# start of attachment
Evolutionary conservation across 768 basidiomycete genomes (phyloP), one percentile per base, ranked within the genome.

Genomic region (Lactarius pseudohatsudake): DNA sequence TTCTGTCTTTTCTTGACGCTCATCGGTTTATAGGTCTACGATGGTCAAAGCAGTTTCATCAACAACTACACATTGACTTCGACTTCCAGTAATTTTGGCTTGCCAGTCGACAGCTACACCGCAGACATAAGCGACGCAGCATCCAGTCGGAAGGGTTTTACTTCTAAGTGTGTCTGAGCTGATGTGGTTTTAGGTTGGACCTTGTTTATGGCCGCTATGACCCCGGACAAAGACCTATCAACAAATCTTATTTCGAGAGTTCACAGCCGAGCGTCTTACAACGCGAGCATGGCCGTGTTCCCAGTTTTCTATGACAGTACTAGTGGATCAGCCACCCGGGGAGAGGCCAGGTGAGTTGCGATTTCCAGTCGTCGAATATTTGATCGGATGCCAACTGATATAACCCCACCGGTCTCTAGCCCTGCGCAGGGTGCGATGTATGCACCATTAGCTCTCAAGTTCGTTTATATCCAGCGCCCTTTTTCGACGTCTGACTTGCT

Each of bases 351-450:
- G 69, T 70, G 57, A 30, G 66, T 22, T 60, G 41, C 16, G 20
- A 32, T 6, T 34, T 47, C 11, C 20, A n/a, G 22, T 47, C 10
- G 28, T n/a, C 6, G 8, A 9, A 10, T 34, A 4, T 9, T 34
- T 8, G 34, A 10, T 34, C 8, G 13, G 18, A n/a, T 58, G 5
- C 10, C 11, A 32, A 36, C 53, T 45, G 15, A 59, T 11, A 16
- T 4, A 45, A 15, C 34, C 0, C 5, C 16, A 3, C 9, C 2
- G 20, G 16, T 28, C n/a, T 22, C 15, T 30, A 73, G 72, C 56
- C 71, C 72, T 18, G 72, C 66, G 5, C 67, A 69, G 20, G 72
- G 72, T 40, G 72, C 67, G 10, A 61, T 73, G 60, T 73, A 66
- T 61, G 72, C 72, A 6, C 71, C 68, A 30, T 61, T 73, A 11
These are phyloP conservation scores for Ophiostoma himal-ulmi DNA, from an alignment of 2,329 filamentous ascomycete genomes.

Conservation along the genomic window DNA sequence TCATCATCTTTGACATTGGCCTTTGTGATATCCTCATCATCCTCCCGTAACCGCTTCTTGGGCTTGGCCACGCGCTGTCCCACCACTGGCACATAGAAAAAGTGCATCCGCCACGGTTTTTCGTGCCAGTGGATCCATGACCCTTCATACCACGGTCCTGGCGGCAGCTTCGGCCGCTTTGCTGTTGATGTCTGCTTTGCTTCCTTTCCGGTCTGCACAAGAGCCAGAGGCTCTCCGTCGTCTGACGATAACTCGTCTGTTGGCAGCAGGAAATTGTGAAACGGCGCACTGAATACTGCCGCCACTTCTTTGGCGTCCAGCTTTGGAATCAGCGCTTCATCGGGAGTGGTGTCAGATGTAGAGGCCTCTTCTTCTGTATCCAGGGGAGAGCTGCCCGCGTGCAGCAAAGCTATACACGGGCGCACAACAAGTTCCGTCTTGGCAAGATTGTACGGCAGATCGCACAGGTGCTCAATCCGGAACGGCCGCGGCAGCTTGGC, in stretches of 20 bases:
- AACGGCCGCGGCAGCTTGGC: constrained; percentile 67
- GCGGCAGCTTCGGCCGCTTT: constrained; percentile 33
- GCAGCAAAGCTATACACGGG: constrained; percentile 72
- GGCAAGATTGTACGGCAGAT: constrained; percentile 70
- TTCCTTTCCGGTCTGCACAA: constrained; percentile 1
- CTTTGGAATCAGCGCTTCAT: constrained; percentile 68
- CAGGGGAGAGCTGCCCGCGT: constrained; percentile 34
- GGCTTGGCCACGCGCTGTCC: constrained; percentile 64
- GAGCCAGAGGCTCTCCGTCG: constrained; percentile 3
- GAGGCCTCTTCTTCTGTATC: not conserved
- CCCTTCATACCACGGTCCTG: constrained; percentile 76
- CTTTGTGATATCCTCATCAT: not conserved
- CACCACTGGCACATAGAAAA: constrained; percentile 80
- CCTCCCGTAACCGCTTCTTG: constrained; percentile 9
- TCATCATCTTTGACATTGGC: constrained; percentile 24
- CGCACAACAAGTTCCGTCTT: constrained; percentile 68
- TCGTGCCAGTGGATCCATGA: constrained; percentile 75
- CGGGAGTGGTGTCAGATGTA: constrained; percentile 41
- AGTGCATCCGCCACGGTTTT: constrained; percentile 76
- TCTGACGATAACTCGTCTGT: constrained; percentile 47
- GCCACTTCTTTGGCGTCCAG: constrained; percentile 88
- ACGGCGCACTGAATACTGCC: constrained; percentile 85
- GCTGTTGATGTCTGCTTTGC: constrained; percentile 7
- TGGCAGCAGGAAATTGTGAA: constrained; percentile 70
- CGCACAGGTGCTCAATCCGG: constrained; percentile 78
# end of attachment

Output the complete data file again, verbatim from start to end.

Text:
Evolutionary conservation across 768 basidiomycete genomes (phyloP), one percentile per base, ranked within the genome.

Genomic region (Lactarius pseudohatsudake): DNA sequence TTCTGTCTTTTCTTGACGCTCATCGGTTTATAGGTCTACGATGGTCAAAGCAGTTTCATCAACAACTACACATTGACTTCGACTTCCAGTAATTTTGGCTTGCCAGTCGACAGCTACACCGCAGACATAAGCGACGCAGCATCCAGTCGGAAGGGTTTTACTTCTAAGTGTGTCTGAGCTGATGTGGTTTTAGGTTGGACCTTGTTTATGGCCGCTATGACCCCGGACAAAGACCTATCAACAAATCTTATTTCGAGAGTTCACAGCCGAGCGTCTTACAACGCGAGCATGGCCGTGTTCCCAGTTTTCTATGACAGTACTAGTGGATCAGCCACCCGGGGAGAGGCCAGGTGAGTTGCGATTTCCAGTCGTCGAATATTTGATCGGATGCCAACTGATATAACCCCACCGGTCTCTAGCCCTGCGCAGGGTGCGATGTATGCACCATTAGCTCTCAAGTTCGTTTATATCCAGCGCCCTTTTTCGACGTCTGACTTGCT

Each of bases 351-450:
- G 69, T 70, G 57, A 30, G 66, T 22, T 60, G 41, C 16, G 20
- A 32, T 6, T 34, T 47, C 11, C 20, A n/a, G 22, T 47, C 10
- G 28, T n/a, C 6, G 8, A 9, A 10, T 34, A 4, T 9, T 34
- T 8, G 34, A 10, T 34, C 8, G 13, G 18, A n/a, T 58, G 5
- C 10, C 11, A 32, A 36, C 53, T 45, G 15, A 59, T 11, A 16
- T 4, A 45, A 15, C 34, C 0, C 5, C 16, A 3, C 9, C 2
- G 20, G 16, T 28, C n/a, T 22, C 15, T 30, A 73, G 72, C 56
- C 71, C 72, T 18, G 72, C 66, G 5, C 67, A 69, G 20, G 72
- G 72, T 40, G 72, C 67, G 10, A 61, T 73, G 60, T 73, A 66
- T 61, G 72, C 72, A 6, C 71, C 68, A 30, T 61, T 73, A 11
These are phyloP conservation scores for Ophiostoma himal-ulmi DNA, from an alignment of 2,329 filamentous ascomycete genomes.

Conservation along the genomic window DNA sequence TCATCATCTTTGACATTGGCCTTTGTGATATCCTCATCATCCTCCCGTAACCGCTTCTTGGGCTTGGCCACGCGCTGTCCCACCACTGGCACATAGAAAAAGTGCATCCGCCACGGTTTTTCGTGCCAGTGGATCCATGACCCTTCATACCACGGTCCTGGCGGCAGCTTCGGCCGCTTTGCTGTTGATGTCTGCTTTGCTTCCTTTCCGGTCTGCACAAGAGCCAGAGGCTCTCCGTCGTCTGACGATAACTCGTCTGTTGGCAGCAGGAAATTGTGAAACGGCGCACTGAATACTGCCGCCACTTCTTTGGCGTCCAGCTTTGGAATCAGCGCTTCATCGGGAGTGGTGTCAGATGTAGAGGCCTCTTCTTCTGTATCCAGGGGAGAGCTGCCCGCGTGCAGCAAAGCTATACACGGGCGCACAACAAGTTCCGTCTTGGCAAGATTGTACGGCAGATCGCACAGGTGCTCAATCCGGAACGGCCGCGGCAGCTTGGC, in stretches of 20 bases:
- AACGGCCGCGGCAGCTTGGC: constrained; percentile 67
- GCGGCAGCTTCGGCCGCTTT: constrained; percentile 33
- GCAGCAAAGCTATACACGGG: constrained; percentile 72
- GGCAAGATTGTACGGCAGAT: constrained; percentile 70
- TTCCTTTCCGGTCTGCACAA: constrained; percentile 1
- CTTTGGAATCAGCGCTTCAT: constrained; percentile 68
- CAGGGGAGAGCTGCCCGCGT: constrained; percentile 34
- GGCTTGGCCACGCGCTGTCC: constrained; percentile 64
- GAGCCAGAGGCTCTCCGTCG: constrained; percentile 3
- GAGGCCTCTTCTTCTGTATC: not conserved
- CCCTTCATACCACGGTCCTG: constrained; percentile 76
- CTTTGTGATATCCTCATCAT: not conserved
- CACCACTGGCACATAGAAAA: constrained; percentile 80
- CCTCCCGTAACCGCTTCTTG: constrained; percentile 9
- TCATCATCTTTGACATTGGC: constrained; percentile 24
- CGCACAACAAGTTCCGTCTT: constrained; percentile 68
- TCGTGCCAGTGGATCCATGA: constrained; percentile 75
- CGGGAGTGGTGTCAGATGTA: constrained; percentile 41
- AGTGCATCCGCCACGGTTTT: constrained; percentile 76
- TCTGACGATAACTCGTCTGT: constrained; percentile 47
- GCCACTTCTTTGGCGTCCAG: constrained; percentile 88
- ACGGCGCACTGAATACTGCC: constrained; percentile 85
- GCTGTTGATGTCTGCTTTGC: constrained; percentile 7
- TGGCAGCAGGAAATTGTGAA: constrained; percentile 70
- CGCACAGGTGCTCAATCCGG: constrained; percentile 78